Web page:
Niagara-on-the-Lake’s volunteer fire department is in good shape, and the fire chief is doing a great job, but recommendations for improvement of service delivery include two expensive capital projects.
Rick Monkman, a consultant with Emergency Management and Training, offered a brief summary of the Town’s 300-page, 10-year Fire Master Plan to council last week.
He said the Town is meeting all minimum federal and provincial standards, which is important, because if they can’t meet those standards, the municipality is at risk for exposure to liability should there be any problems.
He had praise for both the fire department and its fire chief.
“The NOTL service is made up of dedicated, professional personnel, that meet their level of service,” and are meeting the needs of their growing community, he said.
“We’ve been involved with the number of master plans, and to see what is going on in your municipality is very impressive.”
The volunteer model is working well in town, should be maintained through investments by councils, both financial, and also through “fruitful dialogue” with fire staff, and understanding the challenges they are facing.
“The work of your fire chief is well-organized,” said Monkman, praising Chief Nick Ruller for the data he gathered to aid in the consultant’s review, and for the way he is “moving his fire service forward, and being very proactive.” Ruller, he said, “has made great strides in the short length of time he’s been involved with the fire department.”
The chief, he added, “is dedicated to making decisions that will maintain a very effective volunteer service.”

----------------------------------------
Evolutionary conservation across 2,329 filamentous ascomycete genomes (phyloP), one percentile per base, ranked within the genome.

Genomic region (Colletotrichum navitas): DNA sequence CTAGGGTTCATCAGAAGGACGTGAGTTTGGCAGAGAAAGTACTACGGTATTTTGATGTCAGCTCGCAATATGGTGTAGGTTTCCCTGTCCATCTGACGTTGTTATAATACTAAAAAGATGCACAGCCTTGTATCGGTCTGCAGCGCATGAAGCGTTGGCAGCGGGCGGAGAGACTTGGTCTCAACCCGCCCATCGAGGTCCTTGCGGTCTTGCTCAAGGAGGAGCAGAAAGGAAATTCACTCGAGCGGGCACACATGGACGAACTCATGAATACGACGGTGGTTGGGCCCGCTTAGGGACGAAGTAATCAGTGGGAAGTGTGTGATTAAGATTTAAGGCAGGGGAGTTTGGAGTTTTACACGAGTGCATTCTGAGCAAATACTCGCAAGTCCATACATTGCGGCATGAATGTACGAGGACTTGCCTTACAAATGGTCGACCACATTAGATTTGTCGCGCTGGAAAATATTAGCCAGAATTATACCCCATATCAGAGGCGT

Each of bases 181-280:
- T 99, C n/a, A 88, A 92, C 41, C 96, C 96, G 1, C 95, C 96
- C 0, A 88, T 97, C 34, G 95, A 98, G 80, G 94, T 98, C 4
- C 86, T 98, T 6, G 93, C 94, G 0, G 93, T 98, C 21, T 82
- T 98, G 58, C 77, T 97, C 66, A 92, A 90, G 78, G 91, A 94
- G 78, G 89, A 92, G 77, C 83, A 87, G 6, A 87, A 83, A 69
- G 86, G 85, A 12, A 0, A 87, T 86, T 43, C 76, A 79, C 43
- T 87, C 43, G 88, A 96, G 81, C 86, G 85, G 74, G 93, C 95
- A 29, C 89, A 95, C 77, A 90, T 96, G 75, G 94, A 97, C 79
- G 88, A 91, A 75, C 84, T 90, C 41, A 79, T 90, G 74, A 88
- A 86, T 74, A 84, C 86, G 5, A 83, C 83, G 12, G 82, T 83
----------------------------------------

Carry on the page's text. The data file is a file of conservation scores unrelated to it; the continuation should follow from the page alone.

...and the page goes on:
Monkman also had some good news to share about response times.
While the recommendation for volunteer departments is a response time of between 10 and 14 minutes, NOTL has “a very great response time of six minutes,” for 80 per cent of the calls, he said.
He also offered 29 recommendations, some strategic, at a cost to the municipality, and some operational, at little or no cost, for improving the service.
One of the expensive recommendations is to build a new headquarters for the fire department on the town-owned property beside the Anderson Lane fire hall.
He suggested full-time fire department staff could be located there, with a purpose-built Emergency Operations Centre and a training room. Since the staff are also firefighters, it could improve the response time from the Old Town station, he said.
He also recommended a “duty crew” at the Old Town station, on weekend days in the summer, and on days of Town events that attract a lot of tourists.
It could help provide a good, consistent level of service, reducing responses to three minutes, at a time when traffic volume is high, and a lot of volunteers could be out of town, said Monkman.
The other costly recommendation comes after decades of debate about consolidating the St. Davids and Queenston fire stations.
The consultant suggested both a new fire hall and a new location, combining the two stations.
Monkman said he reviewed putting an addition on one station, but found some problems with that. Both are aging, deteriorating buildings, and will need major structural work in the future, he said. That would be difficult to do to a station that is still operating.
Also, it would be better for staff morale to consolidate the two groups of firefighters in one new location, and very different from moving one group to another, existing station.